A version of this story about Maryam Touzani and “Adam” first appeared in the International Film issue of TheWrap’s Oscar magazine.
The central characters in the Moroccan drama “Adam” are Abla, the widowed mother of a little girl, and Samia, an unmarried pregnant woman whom Abla reluctantly shelters until she gives birth. Director Maryam Touzani discussed her film, which was chosen as Morocco’s entry in this year’s Oscar race for Best International Feature Film.
This film was based on an episode from your own life, wasn’t it?
The character of Samia was inspired by a woman my parents had taken in when I returned from college. One day a woman came knocking at our door — she was eight months pregnant and had nowhere to go. She had fled her village months before that, because it’s the worst thing that can happen to a woman in Morocco to be pregnant out of wedlock. My parents decided to shelter her because they were afraid to let her go back on the streets in her condition. She could have given birth on the sidewalk. Then, if you gave birth in a hospital they would call the police because it was illegal. Now things have changed slightly, but still you can be sent to prison for having sex outside of marriage.
For the last month of her pregnancy, I was there. It was a very, very intense month that I spent with her. I saw her go through all these different phases in her relationship with her baby — she tried to suppress her emotion because she knew she would give him up for adoption, because she had no choice.
It was something that marked me very deeply, and I kept her inside me for 15 years, until I got pregnant myself. When I felt my child move inside me, I started thinking about her all the time and how terrible it must have been to give up her child. So I started writing, and something instinctive but necessary came out. I didn’t stop until I had finished it.
What were the biggest challenges of making the film?
For me, it was to keep up the artistic line I wanted throughout the whole film. The film is in a small space, and I knew very clearly the way I wanted to film it — the colors I wanted, the light I wanted, the frame I wanted. It was very clear in my mind. And just to be able to keep the characters evolving in parallel. It’s all about how these two women evolve in this close space with this little girl. I think when you decide to film a character’s interiority, that can be a real challenge. I also didn’t want to have a lot of voice, didn’t want to have a lot of dialogue. The film can be very silent.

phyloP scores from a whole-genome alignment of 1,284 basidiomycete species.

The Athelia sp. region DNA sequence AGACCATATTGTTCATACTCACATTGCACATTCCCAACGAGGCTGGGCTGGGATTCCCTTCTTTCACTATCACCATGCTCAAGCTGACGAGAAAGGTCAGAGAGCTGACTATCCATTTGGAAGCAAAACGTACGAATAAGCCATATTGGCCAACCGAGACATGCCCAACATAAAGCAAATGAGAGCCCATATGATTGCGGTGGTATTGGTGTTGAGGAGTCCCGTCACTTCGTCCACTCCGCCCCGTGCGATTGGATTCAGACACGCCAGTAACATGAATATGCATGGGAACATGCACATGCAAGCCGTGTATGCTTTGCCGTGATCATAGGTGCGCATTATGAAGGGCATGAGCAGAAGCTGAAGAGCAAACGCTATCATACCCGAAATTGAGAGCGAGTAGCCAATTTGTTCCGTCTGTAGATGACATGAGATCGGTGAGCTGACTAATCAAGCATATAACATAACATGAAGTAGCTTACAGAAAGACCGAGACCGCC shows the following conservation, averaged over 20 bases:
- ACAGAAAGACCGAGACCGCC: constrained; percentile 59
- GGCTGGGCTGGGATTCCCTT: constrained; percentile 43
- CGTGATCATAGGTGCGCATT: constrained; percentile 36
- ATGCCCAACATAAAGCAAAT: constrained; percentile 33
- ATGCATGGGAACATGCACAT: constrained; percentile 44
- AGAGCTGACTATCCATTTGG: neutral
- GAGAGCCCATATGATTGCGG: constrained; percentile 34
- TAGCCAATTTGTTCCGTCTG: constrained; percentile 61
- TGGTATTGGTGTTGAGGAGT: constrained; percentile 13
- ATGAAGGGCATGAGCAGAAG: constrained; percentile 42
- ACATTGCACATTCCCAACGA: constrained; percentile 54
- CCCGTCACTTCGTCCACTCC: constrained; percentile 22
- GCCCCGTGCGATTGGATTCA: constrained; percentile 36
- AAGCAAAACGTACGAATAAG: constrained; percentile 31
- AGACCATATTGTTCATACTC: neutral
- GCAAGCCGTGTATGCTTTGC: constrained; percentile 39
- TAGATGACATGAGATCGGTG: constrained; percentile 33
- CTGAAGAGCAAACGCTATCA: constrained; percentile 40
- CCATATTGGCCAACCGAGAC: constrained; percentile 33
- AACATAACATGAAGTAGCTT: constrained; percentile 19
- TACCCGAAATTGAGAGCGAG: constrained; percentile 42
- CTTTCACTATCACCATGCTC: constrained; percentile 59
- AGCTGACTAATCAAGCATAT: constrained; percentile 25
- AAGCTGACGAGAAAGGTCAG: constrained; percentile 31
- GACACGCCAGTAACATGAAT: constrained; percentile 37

It was also about letting some scenes find their own rhythm, and finding a harmony and balance.
There are two extraordinary scenes right in the middle of the film — one in which Samia forces Abla to listen to music she’s avoided since her husband’s death, and another when Abla tells the whole story of that death.
I think that sometimes in life you need to be faced violently by your fears. That’s what Samia does to Abla, because she realizes that otherwise she’s never going to be able to move on. She puts her face-to-face with that which hurts her the most, which is her past, which she’s decided to bury. She has remained frozen in time – she refuses to look inside herself, to look at all these things that hurt her, that keep her from advancing, loving and being alive. She has become like a ghost in her own home.
And the scene that comes right after, where she talks about her past, is very important as well, because I wanted her to say the things that I felt were necessary, but not to say too much. It’s very tricky when you don’t like being open. Abla is a very silent character — she doesn’t speak much about her feelings or her emotion or her past, so when she comes out and says these things it was important to me that we understand where her pain is coming from, and that she as a woman has been kept from grieving her husband and moving on.
That’s also because of the way women are treated in regards to death. In this culture, a woman does not have the right to accompany her loved one to the graveyard for burial. She isn’t even allowed to walk into the grave. A woman can only go to the grave three days later. That can be extremely violent to a woman who has lost her husband. I know that, I’ve seen that, I’ve experienced that. A woman is not allowed to mourn in the same manner as a man, basically.
The two scenes are filmed with real intimacy.
We’re on a rooftop, but I didn’t want it to matter where we were. I just wanted us to be with them.
To read more from the International Film Issue, click here.
Read original story How Moroccan Drama ‘Adam’ Exposes the Unequal Treatment of Women in Life and Death At TheWrap